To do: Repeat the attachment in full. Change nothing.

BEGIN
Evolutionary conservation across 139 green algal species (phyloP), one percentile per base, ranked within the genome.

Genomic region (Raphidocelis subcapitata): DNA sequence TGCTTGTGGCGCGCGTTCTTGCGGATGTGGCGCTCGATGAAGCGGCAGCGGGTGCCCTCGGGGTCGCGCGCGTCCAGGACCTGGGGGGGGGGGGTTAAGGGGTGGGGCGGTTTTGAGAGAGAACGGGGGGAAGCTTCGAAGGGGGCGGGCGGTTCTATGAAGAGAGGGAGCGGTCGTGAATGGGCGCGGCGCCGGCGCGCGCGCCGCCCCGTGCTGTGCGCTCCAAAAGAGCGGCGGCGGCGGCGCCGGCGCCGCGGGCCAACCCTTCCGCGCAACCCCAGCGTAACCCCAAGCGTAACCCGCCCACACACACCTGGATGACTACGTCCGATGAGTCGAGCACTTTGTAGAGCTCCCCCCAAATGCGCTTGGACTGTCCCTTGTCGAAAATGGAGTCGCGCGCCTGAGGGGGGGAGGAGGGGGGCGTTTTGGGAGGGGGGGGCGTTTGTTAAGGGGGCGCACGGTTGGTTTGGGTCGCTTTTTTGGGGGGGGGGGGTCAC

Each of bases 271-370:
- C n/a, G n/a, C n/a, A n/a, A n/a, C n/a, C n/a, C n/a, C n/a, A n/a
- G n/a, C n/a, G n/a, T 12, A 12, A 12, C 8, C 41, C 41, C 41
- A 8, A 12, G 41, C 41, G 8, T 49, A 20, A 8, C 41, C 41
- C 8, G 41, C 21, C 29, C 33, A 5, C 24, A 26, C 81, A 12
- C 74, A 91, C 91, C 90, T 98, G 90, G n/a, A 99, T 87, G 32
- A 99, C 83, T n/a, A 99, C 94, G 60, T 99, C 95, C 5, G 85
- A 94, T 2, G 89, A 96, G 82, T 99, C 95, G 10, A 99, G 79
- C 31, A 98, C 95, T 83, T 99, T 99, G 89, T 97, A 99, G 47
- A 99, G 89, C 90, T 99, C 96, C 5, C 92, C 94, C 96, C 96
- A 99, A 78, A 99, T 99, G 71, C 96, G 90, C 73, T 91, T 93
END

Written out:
Evolutionary conservation across 139 green algal species (phyloP), one percentile per base, ranked within the genome.

Genomic region (Raphidocelis subcapitata): DNA sequence TGCTTGTGGCGCGCGTTCTTGCGGATGTGGCGCTCGATGAAGCGGCAGCGGGTGCCCTCGGGGTCGCGCGCGTCCAGGACCTGGGGGGGGGGGGTTAAGGGGTGGGGCGGTTTTGAGAGAGAACGGGGGGAAGCTTCGAAGGGGGCGGGCGGTTCTATGAAGAGAGGGAGCGGTCGTGAATGGGCGCGGCGCCGGCGCGCGCGCCGCCCCGTGCTGTGCGCTCCAAAAGAGCGGCGGCGGCGGCGCCGGCGCCGCGGGCCAACCCTTCCGCGCAACCCCAGCGTAACCCCAAGCGTAACCCGCCCACACACACCTGGATGACTACGTCCGATGAGTCGAGCACTTTGTAGAGCTCCCCCCAAATGCGCTTGGACTGTCCCTTGTCGAAAATGGAGTCGCGCGCCTGAGGGGGGGAGGAGGGGGGCGTTTTGGGAGGGGGGGGCGTTTGTTAAGGGGGCGCACGGTTGGTTTGGGTCGCTTTTTTGGGGGGGGGGGGTCAC

Each of bases 271-370:
- C n/a, G n/a, C n/a, A n/a, A n/a, C n/a, C n/a, C n/a, C n/a, A n/a
- G n/a, C n/a, G n/a, T 12, A 12, A 12, C 8, C 41, C 41, C 41
- A 8, A 12, G 41, C 41, G 8, T 49, A 20, A 8, C 41, C 41
- C 8, G 41, C 21, C 29, C 33, A 5, C 24, A 26, C 81, A 12
- C 74, A 91, C 91, C 90, T 98, G 90, G n/a, A 99, T 87, G 32
- A 99, C 83, T n/a, A 99, C 94, G 60, T 99, C 95, C 5, G 85
- A 94, T 2, G 89, A 96, G 82, T 99, C 95, G 10, A 99, G 79
- C 31, A 98, C 95, T 83, T 99, T 99, G 89, T 97, A 99, G 47
- A 99, G 89, C 90, T 99, C 96, C 5, C 92, C 94, C 96, C 96
- A 99, A 78, A 99, T 99, G 71, C 96, G 90, C 73, T 91, T 93